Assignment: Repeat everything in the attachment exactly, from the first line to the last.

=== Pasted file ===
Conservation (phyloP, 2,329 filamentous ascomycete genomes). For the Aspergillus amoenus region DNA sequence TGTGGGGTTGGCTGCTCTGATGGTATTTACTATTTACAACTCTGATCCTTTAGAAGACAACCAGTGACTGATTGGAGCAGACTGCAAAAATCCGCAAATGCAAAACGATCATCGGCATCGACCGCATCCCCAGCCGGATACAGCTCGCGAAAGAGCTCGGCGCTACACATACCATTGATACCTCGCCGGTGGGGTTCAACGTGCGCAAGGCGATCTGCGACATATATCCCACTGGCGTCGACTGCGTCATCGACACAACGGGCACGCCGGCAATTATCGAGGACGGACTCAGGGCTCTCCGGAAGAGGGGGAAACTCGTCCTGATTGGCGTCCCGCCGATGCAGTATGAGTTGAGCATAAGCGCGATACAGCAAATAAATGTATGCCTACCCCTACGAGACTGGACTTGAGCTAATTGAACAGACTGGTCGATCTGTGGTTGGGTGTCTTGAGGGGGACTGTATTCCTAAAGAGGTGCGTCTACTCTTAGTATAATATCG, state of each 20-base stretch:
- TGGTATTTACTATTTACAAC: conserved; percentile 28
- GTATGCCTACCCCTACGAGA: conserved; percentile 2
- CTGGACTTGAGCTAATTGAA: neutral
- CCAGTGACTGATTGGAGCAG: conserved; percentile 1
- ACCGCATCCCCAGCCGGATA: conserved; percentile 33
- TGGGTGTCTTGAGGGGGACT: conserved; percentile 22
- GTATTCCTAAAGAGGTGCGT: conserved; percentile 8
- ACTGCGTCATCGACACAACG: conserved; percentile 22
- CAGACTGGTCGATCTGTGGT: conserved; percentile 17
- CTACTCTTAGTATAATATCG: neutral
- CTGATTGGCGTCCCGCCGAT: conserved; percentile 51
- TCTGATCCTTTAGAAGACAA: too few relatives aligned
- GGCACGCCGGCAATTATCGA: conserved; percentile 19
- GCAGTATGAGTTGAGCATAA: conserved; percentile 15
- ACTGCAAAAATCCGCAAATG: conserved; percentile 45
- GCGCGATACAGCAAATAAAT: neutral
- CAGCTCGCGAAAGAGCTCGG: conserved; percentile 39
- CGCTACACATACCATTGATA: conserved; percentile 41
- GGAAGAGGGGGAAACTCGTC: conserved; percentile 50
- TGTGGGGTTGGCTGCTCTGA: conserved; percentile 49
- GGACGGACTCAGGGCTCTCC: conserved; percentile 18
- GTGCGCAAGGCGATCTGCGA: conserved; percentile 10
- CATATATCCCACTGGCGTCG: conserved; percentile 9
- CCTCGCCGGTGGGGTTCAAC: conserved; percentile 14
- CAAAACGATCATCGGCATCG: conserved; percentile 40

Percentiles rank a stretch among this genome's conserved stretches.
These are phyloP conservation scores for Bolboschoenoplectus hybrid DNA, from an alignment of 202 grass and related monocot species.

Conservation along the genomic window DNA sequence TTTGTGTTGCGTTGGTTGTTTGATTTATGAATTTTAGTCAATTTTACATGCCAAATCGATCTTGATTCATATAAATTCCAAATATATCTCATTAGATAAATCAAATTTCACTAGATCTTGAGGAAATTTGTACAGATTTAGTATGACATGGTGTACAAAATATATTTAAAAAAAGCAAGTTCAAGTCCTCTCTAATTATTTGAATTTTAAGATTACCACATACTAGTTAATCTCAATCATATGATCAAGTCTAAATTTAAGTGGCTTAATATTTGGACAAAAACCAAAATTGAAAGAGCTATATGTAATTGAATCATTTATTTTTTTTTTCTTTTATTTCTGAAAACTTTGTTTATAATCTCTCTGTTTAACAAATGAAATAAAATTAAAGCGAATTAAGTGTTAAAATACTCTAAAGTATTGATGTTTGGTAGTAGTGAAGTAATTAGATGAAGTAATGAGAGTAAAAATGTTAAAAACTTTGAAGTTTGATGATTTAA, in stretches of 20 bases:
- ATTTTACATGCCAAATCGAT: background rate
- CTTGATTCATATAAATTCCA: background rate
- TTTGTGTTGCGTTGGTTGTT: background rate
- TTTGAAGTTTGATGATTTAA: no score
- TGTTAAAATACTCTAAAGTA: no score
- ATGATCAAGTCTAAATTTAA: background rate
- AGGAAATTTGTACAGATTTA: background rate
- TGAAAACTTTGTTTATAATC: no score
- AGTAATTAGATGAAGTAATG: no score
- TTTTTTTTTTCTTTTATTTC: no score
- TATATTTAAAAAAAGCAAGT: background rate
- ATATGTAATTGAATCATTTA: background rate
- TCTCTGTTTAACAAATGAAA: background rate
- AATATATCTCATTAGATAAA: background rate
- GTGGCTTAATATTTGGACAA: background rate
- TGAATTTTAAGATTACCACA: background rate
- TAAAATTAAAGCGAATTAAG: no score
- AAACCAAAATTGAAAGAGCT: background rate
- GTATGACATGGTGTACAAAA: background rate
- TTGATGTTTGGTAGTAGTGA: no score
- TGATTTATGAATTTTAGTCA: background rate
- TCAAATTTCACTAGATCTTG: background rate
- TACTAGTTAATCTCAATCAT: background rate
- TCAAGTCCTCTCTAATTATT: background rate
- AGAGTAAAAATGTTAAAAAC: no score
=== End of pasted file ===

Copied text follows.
Conservation (phyloP, 2,329 filamentous ascomycete genomes). For the Aspergillus amoenus region DNA sequence TGTGGGGTTGGCTGCTCTGATGGTATTTACTATTTACAACTCTGATCCTTTAGAAGACAACCAGTGACTGATTGGAGCAGACTGCAAAAATCCGCAAATGCAAAACGATCATCGGCATCGACCGCATCCCCAGCCGGATACAGCTCGCGAAAGAGCTCGGCGCTACACATACCATTGATACCTCGCCGGTGGGGTTCAACGTGCGCAAGGCGATCTGCGACATATATCCCACTGGCGTCGACTGCGTCATCGACACAACGGGCACGCCGGCAATTATCGAGGACGGACTCAGGGCTCTCCGGAAGAGGGGGAAACTCGTCCTGATTGGCGTCCCGCCGATGCAGTATGAGTTGAGCATAAGCGCGATACAGCAAATAAATGTATGCCTACCCCTACGAGACTGGACTTGAGCTAATTGAACAGACTGGTCGATCTGTGGTTGGGTGTCTTGAGGGGGACTGTATTCCTAAAGAGGTGCGTCTACTCTTAGTATAATATCG, state of each 20-base stretch:
- TGGTATTTACTATTTACAAC: conserved; percentile 28
- GTATGCCTACCCCTACGAGA: conserved; percentile 2
- CTGGACTTGAGCTAATTGAA: neutral
- CCAGTGACTGATTGGAGCAG: conserved; percentile 1
- ACCGCATCCCCAGCCGGATA: conserved; percentile 33
- TGGGTGTCTTGAGGGGGACT: conserved; percentile 22
- GTATTCCTAAAGAGGTGCGT: conserved; percentile 8
- ACTGCGTCATCGACACAACG: conserved; percentile 22
- CAGACTGGTCGATCTGTGGT: conserved; percentile 17
- CTACTCTTAGTATAATATCG: neutral
- CTGATTGGCGTCCCGCCGAT: conserved; percentile 51
- TCTGATCCTTTAGAAGACAA: too few relatives aligned
- GGCACGCCGGCAATTATCGA: conserved; percentile 19
- GCAGTATGAGTTGAGCATAA: conserved; percentile 15
- ACTGCAAAAATCCGCAAATG: conserved; percentile 45
- GCGCGATACAGCAAATAAAT: neutral
- CAGCTCGCGAAAGAGCTCGG: conserved; percentile 39
- CGCTACACATACCATTGATA: conserved; percentile 41
- GGAAGAGGGGGAAACTCGTC: conserved; percentile 50
- TGTGGGGTTGGCTGCTCTGA: conserved; percentile 49
- GGACGGACTCAGGGCTCTCC: conserved; percentile 18
- GTGCGCAAGGCGATCTGCGA: conserved; percentile 10
- CATATATCCCACTGGCGTCG: conserved; percentile 9
- CCTCGCCGGTGGGGTTCAAC: conserved; percentile 14
- CAAAACGATCATCGGCATCG: conserved; percentile 40

Percentiles rank a stretch among this genome's conserved stretches.
These are phyloP conservation scores for Bolboschoenoplectus hybrid DNA, from an alignment of 202 grass and related monocot species.

Conservation along the genomic window DNA sequence TTTGTGTTGCGTTGGTTGTTTGATTTATGAATTTTAGTCAATTTTACATGCCAAATCGATCTTGATTCATATAAATTCCAAATATATCTCATTAGATAAATCAAATTTCACTAGATCTTGAGGAAATTTGTACAGATTTAGTATGACATGGTGTACAAAATATATTTAAAAAAAGCAAGTTCAAGTCCTCTCTAATTATTTGAATTTTAAGATTACCACATACTAGTTAATCTCAATCATATGATCAAGTCTAAATTTAAGTGGCTTAATATTTGGACAAAAACCAAAATTGAAAGAGCTATATGTAATTGAATCATTTATTTTTTTTTTCTTTTATTTCTGAAAACTTTGTTTATAATCTCTCTGTTTAACAAATGAAATAAAATTAAAGCGAATTAAGTGTTAAAATACTCTAAAGTATTGATGTTTGGTAGTAGTGAAGTAATTAGATGAAGTAATGAGAGTAAAAATGTTAAAAACTTTGAAGTTTGATGATTTAA, in stretches of 20 bases:
- ATTTTACATGCCAAATCGAT: background rate
- CTTGATTCATATAAATTCCA: background rate
- TTTGTGTTGCGTTGGTTGTT: background rate
- TTTGAAGTTTGATGATTTAA: no score
- TGTTAAAATACTCTAAAGTA: no score
- ATGATCAAGTCTAAATTTAA: background rate
- AGGAAATTTGTACAGATTTA: background rate
- TGAAAACTTTGTTTATAATC: no score
- AGTAATTAGATGAAGTAATG: no score
- TTTTTTTTTTCTTTTATTTC: no score
- TATATTTAAAAAAAGCAAGT: background rate
- ATATGTAATTGAATCATTTA: background rate
- TCTCTGTTTAACAAATGAAA: background rate
- AATATATCTCATTAGATAAA: background rate
- GTGGCTTAATATTTGGACAA: background rate
- TGAATTTTAAGATTACCACA: background rate
- TAAAATTAAAGCGAATTAAG: no score
- AAACCAAAATTGAAAGAGCT: background rate
- GTATGACATGGTGTACAAAA: background rate
- TTGATGTTTGGTAGTAGTGA: no score
- TGATTTATGAATTTTAGTCA: background rate
- TCAAATTTCACTAGATCTTG: background rate
- TACTAGTTAATCTCAATCAT: background rate
- TCAAGTCCTCTCTAATTATT: background rate
- AGAGTAAAAATGTTAAAAAC: no score